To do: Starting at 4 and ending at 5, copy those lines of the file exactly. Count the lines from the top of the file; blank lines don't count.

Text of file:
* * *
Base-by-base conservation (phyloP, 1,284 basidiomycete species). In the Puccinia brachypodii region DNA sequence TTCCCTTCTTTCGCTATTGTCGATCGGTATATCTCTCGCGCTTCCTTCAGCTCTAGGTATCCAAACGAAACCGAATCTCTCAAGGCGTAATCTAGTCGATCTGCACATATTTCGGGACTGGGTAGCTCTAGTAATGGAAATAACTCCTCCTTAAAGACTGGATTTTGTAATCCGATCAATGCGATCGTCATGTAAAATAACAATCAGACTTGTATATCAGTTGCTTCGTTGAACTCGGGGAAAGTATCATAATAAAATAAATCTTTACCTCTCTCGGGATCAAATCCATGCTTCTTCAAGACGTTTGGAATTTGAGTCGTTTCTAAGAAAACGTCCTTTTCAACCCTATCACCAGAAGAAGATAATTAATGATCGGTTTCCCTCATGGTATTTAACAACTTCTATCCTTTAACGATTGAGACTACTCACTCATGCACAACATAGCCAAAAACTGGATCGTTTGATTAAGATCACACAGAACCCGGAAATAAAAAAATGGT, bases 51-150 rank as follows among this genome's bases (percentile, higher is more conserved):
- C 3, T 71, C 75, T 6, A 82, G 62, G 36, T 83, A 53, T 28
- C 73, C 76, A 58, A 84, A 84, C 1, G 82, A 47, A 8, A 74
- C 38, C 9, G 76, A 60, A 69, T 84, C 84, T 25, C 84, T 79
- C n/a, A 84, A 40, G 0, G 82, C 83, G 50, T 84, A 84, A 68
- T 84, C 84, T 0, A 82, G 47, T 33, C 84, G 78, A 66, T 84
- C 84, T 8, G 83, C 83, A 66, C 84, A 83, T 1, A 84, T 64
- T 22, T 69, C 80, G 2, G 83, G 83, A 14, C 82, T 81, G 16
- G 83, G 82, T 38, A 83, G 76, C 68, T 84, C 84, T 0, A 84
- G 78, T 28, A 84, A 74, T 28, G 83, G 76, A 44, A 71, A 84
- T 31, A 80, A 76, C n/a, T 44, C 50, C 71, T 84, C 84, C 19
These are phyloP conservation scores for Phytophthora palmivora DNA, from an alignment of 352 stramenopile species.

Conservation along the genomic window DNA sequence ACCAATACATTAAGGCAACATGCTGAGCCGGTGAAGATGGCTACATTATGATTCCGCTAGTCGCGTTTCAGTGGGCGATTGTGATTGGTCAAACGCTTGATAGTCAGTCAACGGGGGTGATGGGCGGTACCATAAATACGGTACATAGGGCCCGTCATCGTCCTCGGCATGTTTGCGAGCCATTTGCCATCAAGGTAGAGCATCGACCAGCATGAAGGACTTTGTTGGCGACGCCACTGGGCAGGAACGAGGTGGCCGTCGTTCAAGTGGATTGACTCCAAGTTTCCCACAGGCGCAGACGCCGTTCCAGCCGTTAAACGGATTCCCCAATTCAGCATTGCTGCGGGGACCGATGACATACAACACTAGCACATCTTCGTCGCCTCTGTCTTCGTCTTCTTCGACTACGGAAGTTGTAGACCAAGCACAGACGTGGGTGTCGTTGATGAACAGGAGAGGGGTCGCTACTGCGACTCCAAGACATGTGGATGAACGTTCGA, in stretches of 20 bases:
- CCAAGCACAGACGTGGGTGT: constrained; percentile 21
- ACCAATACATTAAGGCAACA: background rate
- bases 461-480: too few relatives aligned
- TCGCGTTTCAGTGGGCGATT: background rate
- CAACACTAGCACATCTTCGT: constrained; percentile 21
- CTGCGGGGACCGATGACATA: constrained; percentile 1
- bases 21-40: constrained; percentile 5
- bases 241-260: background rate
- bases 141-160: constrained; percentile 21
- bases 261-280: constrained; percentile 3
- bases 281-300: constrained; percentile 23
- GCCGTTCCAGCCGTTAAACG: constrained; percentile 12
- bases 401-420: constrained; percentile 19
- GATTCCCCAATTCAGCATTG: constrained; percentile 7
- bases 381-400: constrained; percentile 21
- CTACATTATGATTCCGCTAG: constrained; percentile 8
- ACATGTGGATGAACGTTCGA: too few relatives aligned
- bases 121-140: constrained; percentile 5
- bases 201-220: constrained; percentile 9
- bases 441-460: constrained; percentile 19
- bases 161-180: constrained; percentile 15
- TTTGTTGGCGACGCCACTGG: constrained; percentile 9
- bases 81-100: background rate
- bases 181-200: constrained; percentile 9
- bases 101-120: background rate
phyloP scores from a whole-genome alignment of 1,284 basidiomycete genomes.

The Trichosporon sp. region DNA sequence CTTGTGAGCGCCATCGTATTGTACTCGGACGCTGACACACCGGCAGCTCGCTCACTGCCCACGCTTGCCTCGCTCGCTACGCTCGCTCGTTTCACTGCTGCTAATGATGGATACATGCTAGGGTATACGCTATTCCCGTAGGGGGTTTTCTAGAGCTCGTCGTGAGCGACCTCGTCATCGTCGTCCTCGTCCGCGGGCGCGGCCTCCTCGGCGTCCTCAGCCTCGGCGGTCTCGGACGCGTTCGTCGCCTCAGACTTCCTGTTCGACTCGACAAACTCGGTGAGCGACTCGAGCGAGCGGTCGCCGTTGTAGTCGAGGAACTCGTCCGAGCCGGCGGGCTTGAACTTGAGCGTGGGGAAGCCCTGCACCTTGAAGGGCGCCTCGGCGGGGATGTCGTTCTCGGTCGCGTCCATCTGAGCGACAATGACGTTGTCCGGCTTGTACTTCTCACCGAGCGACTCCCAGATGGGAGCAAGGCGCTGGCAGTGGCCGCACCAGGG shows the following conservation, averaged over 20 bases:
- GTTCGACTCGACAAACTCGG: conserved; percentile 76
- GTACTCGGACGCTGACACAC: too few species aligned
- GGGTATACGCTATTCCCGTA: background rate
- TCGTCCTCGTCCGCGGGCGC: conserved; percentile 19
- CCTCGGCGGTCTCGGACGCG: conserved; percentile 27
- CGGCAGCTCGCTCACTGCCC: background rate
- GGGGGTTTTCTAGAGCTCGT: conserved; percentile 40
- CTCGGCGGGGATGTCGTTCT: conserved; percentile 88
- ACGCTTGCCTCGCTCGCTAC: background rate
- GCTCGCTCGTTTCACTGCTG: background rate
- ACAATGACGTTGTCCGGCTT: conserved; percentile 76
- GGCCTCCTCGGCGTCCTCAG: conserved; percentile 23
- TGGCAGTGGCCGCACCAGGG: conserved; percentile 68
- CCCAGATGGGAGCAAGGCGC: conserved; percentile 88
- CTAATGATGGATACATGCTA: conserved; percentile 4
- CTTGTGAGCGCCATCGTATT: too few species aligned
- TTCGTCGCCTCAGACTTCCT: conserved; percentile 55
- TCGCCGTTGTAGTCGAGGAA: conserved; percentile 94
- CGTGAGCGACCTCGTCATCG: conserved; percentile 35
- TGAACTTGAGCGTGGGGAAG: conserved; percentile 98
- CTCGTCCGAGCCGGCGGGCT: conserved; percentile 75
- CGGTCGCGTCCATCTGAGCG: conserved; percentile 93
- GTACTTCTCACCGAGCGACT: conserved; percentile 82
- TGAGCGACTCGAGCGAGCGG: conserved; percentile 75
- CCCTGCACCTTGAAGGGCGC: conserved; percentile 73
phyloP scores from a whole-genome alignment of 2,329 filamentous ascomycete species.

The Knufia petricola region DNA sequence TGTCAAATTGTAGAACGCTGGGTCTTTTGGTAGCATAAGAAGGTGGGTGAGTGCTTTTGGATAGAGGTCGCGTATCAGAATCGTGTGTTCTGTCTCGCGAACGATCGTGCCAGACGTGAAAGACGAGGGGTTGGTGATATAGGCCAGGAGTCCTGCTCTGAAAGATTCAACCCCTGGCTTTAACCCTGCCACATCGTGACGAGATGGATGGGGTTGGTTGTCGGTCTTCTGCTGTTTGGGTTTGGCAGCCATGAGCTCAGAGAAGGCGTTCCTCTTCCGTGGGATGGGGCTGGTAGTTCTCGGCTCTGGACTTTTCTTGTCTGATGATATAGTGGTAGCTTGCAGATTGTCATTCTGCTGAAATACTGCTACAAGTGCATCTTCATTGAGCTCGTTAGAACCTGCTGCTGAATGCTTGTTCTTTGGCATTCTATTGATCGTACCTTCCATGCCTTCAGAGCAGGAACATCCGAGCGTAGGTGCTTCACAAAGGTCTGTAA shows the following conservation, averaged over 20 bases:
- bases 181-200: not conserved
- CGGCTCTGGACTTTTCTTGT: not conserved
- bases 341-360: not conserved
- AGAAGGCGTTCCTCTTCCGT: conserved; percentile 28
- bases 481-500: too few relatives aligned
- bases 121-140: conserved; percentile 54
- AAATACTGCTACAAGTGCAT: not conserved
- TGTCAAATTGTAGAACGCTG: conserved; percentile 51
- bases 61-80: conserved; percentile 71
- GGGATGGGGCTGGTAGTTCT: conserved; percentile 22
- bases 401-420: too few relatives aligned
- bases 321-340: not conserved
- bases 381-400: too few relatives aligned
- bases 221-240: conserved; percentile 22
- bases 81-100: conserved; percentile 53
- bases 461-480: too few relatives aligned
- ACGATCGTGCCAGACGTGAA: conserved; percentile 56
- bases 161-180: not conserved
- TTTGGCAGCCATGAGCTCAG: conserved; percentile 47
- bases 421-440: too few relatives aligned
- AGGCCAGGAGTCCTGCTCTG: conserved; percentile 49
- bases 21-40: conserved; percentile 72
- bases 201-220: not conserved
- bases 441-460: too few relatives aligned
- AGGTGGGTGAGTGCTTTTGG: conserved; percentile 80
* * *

- C 38, C 9, G 76, A 60, A 69, T 84, C 84, T 25, C 84, T 79
- C n/a, A 84, A 40, G 0, G 82, C 83, G 50, T 84, A 84, A 68